This geometric model was constructed by Richard P. Baker in about 1930 when he was Associate Professor of Mathematics at the University of Iowa. Baker believed that models were essential for the teaching of many parts of mathematics and physics, and over one hundred of his models are in the museum collections.

The mark "405 z" is carved into one edge of the wooden base of this model and the typed part of a paper label on the base reads: No. 405 wn (/) Riemann surface : w^{2} = z^{3} - z. The label is incorrect and should read "405 zn". Model 405zn is listed on page 17 of Baker’s 1931 catalogue of models as “w^{2} = z^{3} - z” under the heading * Riemann Surfaces*. This means that the model represents a Riemann surface consisting of pairs of complex numbers, (z,w), for which w^{2} = z^{3} - z. Complex numbers are of the form x + yi for x and y real numbers and i the square root of –1. The spheres of the model are called complex, or Riemann, spheres. They are formed with north and south poles representing ∞ and 0, respectively. The equator represents the points x + yi with x^{2 + y}2 = 1. Thus the points ±1 and ±i are equally spaced along the equator. Riemann surfaces and spheres are named after the 19th-century German mathematician Bernhard Riemann.

Baker explains in his catalog that the zn after the number of the model indicates that the model is made up of spheres representing z-values. These spheres are called the sheets of the model. It appears as if painted part of the wooden base of the model represents the Riemann surface as a torus, i.e., a donut, formed by pasting together the ends of the stripes to form a cylinder and then joining the ends of the cylinder.

If z = 0 or z = ±1, the equation w^{2} = z^{3} - z is satisfied by only one value of w, i.e., w = 0. These three points together with the point z = ∞ are called branch points of the model and for all other points on the z-sphere the equation w^{2} = z^{3} - z is satisfied by two distinct values of w, each of which produces a different pair on the Riemann surface (if z = 2, the two distinct pairs on the Riemann surface are (2, ±√6)). Thus there are two sheets representing the complex z-sphere and together they represent what is called a branched cover of the complex z-sphere. The color of a region on a sheet is chosen with the aim of indicating the stripe on the base into which it is mapped.

On each of the sheets the equator is colored red and there are great circles through the poles that are colored yellow and black. The points on the yellow great circle are purely imaginary while those on the black great circle are real. Thus the real non-zero branch points, z = ±1, lie on the equator and on the black great circle, while the other two branch points are at the north and south poles. The darkened parts of the black great circle are called branch cuts. Assuming the pair (1,0) lies on the Riemann surface along edge shared by the center (yellow and green) stripes on the base and that the pair (–1,0) lies along the edges of the outer stripes on the base, one of the branch cuts runs between join z = 0 and z = 1 and other between z = –1 and z = ∞. These branch cuts are curves on a sheet that produce movement to another sheet. This movement occurs when meeting a branch cut while following a path of the inputs of z values into the equation. Thus one can construct the Riemann surface as a torus by cutting the spheres along the branch cut and sewing the two spheres together along those cuts while matching the four branch points.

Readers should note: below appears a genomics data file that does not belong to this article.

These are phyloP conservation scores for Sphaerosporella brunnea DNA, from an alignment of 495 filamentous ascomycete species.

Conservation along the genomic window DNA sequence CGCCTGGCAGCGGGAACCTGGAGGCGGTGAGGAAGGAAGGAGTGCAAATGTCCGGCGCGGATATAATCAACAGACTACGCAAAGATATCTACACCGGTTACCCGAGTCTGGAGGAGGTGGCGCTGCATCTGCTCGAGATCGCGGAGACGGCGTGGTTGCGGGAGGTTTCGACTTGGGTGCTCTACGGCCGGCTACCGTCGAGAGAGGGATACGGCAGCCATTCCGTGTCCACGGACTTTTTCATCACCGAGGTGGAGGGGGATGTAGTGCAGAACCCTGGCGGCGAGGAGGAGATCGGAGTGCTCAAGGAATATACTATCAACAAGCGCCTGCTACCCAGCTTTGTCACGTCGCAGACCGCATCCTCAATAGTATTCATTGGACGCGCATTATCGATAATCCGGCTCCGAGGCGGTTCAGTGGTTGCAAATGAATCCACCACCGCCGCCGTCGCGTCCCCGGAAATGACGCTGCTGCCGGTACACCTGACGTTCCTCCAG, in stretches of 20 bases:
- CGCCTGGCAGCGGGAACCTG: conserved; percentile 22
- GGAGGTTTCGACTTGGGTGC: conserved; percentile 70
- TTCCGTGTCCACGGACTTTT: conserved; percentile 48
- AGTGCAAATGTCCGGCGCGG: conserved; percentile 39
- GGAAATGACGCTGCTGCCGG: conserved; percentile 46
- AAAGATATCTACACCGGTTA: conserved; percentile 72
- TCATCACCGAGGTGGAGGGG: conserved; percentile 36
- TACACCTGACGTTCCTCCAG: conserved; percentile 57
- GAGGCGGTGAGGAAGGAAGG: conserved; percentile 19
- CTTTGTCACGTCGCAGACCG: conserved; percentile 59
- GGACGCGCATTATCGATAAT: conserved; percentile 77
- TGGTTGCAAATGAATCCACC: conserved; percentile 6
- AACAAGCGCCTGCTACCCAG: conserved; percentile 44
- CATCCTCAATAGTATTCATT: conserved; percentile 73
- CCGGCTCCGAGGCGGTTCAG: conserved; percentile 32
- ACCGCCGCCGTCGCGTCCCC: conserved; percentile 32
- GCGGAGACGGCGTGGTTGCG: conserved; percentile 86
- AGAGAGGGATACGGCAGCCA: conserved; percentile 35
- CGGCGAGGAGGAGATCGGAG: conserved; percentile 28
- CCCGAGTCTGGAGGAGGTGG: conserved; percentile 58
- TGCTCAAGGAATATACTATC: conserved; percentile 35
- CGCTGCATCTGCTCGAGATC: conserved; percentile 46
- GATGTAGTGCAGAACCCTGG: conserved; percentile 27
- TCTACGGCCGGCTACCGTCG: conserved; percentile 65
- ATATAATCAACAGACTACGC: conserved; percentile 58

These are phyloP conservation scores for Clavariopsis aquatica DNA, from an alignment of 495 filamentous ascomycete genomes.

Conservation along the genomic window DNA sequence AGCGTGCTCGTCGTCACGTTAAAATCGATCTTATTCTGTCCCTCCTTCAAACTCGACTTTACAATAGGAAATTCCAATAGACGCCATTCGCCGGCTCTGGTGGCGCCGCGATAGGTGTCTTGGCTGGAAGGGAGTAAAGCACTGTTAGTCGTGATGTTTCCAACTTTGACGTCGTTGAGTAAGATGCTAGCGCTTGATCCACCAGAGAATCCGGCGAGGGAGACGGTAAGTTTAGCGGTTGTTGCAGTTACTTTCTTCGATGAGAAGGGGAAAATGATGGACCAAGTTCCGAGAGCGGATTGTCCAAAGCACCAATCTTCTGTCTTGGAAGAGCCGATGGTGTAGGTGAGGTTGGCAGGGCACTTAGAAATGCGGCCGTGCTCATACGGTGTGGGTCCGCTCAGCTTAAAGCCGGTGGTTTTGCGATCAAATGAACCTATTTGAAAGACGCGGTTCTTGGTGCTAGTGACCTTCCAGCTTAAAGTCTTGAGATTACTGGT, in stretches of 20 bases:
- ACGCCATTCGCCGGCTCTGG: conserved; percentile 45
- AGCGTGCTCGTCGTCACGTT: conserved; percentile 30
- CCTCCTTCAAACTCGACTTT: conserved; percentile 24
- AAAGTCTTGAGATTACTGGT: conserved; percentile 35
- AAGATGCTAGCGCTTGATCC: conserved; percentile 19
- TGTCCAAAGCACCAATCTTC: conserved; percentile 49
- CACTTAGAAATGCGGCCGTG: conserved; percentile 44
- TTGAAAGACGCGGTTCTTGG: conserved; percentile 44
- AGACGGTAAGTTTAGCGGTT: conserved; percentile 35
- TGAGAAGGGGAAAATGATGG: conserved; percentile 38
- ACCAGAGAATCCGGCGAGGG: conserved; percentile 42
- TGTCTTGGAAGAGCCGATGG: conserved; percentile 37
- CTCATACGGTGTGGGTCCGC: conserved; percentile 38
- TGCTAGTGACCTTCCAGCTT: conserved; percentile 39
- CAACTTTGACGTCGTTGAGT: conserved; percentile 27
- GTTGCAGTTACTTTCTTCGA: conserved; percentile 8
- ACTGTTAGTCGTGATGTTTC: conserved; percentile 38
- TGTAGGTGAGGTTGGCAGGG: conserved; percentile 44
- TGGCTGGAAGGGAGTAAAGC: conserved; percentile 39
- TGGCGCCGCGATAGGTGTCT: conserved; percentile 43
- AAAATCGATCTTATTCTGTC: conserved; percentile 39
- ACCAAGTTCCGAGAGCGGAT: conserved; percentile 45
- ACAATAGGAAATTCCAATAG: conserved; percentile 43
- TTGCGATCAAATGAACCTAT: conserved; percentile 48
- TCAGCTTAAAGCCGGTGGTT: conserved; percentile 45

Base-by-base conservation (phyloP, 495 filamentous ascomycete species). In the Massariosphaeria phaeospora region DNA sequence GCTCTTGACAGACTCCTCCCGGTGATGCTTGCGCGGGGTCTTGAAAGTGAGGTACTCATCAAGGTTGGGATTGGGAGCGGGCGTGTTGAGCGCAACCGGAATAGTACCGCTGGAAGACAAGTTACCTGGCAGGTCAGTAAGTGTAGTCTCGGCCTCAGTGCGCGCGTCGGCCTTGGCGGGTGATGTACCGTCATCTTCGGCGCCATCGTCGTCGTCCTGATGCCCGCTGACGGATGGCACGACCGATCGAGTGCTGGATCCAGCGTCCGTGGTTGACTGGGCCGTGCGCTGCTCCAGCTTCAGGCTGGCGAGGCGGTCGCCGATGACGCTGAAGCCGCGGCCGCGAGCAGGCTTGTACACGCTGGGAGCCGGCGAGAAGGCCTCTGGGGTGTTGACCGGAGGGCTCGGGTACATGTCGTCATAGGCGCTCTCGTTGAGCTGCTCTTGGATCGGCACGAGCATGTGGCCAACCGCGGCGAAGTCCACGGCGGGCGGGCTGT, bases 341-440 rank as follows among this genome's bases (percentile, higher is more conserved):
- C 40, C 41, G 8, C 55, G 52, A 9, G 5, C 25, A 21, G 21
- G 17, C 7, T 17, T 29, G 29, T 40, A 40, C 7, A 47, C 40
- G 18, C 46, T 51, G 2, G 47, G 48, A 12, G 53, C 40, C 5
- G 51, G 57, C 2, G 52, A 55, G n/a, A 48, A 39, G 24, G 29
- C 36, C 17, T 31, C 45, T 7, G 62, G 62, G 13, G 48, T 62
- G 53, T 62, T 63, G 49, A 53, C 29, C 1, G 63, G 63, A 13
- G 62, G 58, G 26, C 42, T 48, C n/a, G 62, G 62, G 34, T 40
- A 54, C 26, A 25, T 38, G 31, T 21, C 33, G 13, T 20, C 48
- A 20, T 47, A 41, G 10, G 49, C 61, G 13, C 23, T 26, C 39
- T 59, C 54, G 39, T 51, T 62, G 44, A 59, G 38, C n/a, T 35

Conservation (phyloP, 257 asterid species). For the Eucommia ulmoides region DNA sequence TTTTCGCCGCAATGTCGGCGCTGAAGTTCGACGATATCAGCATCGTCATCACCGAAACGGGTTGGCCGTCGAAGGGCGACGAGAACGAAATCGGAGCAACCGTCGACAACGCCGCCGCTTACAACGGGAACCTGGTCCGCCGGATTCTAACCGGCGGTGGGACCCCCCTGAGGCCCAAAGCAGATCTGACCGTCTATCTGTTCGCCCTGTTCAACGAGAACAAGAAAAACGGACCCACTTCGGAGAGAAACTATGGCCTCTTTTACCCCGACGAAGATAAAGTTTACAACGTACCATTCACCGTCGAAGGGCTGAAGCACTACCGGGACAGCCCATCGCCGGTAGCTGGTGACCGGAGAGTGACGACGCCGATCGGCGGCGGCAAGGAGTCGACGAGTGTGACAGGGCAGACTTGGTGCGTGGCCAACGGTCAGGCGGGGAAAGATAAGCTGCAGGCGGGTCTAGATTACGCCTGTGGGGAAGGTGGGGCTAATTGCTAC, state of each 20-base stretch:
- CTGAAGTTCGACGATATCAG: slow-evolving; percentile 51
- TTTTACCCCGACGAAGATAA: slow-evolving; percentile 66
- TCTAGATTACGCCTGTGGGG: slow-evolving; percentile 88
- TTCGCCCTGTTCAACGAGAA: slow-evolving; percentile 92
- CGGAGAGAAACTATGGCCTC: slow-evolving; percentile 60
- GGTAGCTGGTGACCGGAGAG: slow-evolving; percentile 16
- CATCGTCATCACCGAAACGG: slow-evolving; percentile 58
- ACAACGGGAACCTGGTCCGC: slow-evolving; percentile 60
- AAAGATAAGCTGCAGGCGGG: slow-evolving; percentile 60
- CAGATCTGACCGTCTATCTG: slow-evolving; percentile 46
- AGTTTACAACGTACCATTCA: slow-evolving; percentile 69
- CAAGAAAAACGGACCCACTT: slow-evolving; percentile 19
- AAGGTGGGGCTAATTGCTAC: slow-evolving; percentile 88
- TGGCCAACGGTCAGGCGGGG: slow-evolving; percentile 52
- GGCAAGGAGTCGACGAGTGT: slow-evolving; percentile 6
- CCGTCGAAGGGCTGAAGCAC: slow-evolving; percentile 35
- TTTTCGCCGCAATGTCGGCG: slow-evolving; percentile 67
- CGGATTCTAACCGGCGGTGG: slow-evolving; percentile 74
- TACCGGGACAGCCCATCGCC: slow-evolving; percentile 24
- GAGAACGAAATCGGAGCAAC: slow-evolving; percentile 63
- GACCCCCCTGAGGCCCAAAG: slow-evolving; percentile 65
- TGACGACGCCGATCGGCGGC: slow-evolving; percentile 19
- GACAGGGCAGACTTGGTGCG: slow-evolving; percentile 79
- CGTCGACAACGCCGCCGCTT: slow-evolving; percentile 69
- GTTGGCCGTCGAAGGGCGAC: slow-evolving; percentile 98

There are three other models of Riemann surfaces in the collections that are associated with the equation of this model. One, with Baker's number 405z (MA.211257.070) has "405z" carved on the base. Two others, Baker's number 405 w (MA.211257.068) and Baker's number 405wn (MA.211257.069) have the mark "405w" on the base. Baker carved a "z" or a "w" to indicate which variable is represented on the sheets of the model and added an "n" after the "z" or "w" to indicate that the sheets of the model are spheres.

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